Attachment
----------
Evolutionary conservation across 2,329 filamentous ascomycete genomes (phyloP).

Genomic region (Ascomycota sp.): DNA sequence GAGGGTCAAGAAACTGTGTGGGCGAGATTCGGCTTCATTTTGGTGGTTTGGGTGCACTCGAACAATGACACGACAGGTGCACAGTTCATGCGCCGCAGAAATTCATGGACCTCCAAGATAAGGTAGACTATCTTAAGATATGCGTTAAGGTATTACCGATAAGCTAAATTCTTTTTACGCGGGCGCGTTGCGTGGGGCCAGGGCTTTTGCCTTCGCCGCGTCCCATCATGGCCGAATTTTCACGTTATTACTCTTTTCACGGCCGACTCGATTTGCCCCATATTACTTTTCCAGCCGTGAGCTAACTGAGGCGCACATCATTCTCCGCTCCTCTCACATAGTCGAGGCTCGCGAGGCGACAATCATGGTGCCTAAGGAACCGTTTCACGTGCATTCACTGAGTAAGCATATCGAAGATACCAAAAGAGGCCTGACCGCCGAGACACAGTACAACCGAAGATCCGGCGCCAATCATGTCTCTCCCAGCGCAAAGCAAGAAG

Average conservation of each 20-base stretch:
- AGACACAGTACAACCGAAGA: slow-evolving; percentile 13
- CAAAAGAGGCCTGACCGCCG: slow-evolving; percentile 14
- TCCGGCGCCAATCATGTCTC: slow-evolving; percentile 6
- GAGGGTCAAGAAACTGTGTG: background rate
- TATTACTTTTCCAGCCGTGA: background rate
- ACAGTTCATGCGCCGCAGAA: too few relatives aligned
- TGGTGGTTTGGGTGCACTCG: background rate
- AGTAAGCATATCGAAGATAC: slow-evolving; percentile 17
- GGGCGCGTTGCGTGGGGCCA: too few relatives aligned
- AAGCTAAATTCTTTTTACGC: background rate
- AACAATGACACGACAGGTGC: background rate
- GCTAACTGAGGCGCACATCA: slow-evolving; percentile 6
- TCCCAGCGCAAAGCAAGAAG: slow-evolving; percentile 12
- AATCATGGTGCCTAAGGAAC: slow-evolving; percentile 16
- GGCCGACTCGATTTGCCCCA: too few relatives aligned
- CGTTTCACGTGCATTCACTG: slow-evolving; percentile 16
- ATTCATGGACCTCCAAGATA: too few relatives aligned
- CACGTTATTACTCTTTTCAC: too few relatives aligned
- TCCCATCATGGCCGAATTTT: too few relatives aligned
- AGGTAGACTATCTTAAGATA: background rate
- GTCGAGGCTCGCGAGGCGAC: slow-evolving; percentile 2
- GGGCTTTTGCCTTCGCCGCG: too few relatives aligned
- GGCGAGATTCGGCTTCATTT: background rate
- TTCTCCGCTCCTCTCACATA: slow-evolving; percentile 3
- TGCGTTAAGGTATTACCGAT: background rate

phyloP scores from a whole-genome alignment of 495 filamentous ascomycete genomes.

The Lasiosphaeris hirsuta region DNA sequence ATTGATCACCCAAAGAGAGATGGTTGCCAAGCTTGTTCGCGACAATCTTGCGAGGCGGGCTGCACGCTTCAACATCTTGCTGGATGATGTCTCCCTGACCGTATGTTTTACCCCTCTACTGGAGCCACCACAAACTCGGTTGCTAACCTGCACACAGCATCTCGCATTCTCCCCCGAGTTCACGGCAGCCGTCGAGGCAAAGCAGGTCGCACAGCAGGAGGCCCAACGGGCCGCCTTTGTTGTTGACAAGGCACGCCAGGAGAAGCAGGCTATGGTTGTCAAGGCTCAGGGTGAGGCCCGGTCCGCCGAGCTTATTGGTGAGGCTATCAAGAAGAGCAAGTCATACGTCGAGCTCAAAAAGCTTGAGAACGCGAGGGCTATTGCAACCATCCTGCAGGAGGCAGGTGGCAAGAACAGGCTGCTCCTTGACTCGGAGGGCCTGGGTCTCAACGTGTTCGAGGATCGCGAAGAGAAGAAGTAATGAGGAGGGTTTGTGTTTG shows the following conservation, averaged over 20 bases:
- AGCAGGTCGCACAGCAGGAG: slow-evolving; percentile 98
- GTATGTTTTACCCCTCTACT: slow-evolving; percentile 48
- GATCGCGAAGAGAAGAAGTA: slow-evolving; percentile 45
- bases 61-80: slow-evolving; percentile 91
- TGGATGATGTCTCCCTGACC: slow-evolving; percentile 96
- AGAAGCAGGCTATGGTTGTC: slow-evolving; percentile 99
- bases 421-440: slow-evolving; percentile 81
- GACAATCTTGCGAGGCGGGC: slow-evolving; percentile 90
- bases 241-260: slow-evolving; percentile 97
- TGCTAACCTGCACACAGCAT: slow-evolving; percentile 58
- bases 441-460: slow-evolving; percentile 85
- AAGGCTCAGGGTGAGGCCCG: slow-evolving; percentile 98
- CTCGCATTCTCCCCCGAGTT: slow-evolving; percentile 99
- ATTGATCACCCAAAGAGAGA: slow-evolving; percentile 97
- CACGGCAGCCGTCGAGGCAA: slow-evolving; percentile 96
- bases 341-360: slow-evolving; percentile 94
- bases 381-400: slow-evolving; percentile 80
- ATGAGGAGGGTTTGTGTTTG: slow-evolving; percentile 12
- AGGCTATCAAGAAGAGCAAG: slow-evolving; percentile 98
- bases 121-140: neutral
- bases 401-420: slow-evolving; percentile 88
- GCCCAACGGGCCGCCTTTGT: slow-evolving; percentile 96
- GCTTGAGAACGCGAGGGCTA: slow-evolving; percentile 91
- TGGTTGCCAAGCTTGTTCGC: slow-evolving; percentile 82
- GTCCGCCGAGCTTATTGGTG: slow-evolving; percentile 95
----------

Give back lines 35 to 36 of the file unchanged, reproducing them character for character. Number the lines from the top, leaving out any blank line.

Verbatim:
- TGGATGATGTCTCCCTGACC: slow-evolving; percentile 96
- AGAAGCAGGCTATGGTTGTC: slow-evolving; percentile 99